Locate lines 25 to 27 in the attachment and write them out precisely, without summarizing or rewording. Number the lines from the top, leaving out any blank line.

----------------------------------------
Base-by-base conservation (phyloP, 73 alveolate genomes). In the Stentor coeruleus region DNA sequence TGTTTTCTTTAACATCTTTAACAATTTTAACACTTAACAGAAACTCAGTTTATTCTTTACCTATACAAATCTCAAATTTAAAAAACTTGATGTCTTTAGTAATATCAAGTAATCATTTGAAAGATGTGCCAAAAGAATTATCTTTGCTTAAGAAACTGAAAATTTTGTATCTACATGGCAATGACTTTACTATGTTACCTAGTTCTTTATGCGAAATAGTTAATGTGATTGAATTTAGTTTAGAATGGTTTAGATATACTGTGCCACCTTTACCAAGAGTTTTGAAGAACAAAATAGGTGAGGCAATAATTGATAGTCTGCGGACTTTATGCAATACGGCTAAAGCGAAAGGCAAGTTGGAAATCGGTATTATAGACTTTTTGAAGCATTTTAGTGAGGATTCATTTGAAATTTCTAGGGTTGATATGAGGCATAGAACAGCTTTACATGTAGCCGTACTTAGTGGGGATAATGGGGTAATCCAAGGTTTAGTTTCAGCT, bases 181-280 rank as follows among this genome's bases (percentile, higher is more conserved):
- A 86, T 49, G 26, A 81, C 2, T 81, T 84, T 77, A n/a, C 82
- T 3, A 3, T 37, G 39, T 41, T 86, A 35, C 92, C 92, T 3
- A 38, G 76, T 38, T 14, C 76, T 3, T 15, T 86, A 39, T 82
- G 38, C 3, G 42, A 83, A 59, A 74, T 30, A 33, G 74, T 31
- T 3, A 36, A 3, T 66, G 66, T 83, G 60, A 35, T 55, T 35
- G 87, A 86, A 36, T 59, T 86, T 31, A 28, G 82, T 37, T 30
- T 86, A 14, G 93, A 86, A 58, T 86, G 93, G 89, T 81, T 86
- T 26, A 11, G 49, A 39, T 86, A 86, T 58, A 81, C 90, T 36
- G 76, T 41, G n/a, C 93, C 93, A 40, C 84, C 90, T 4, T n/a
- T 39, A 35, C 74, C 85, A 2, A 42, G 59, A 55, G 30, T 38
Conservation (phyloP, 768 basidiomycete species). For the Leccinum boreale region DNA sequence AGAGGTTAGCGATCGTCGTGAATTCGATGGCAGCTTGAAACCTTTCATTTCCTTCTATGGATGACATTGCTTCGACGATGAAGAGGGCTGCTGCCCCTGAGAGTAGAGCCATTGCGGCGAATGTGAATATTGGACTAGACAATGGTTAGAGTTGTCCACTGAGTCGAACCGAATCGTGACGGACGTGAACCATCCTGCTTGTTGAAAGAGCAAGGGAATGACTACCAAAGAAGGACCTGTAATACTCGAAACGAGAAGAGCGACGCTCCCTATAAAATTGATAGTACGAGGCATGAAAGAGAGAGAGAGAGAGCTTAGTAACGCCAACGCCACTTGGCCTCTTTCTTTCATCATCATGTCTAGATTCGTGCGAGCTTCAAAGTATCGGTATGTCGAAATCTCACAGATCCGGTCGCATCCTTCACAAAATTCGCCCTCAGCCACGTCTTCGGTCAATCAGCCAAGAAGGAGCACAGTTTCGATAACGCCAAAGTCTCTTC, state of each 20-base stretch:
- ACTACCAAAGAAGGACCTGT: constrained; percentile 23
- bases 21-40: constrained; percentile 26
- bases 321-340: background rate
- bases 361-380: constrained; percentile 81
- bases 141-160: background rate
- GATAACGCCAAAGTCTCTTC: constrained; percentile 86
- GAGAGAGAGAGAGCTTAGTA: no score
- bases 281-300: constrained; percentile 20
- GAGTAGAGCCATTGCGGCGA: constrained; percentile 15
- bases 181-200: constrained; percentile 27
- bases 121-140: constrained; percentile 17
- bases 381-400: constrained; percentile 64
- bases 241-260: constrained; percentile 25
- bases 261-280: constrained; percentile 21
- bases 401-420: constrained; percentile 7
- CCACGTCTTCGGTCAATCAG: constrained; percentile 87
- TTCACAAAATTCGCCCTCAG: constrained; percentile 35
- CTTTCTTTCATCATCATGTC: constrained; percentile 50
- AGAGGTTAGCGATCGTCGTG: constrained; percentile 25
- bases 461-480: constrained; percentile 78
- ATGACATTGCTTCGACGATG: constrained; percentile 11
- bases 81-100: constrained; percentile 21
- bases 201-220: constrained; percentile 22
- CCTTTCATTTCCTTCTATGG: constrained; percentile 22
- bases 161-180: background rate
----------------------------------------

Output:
- bases 241-260: constrained; percentile 25
- bases 261-280: constrained; percentile 21
- bases 401-420: constrained; percentile 7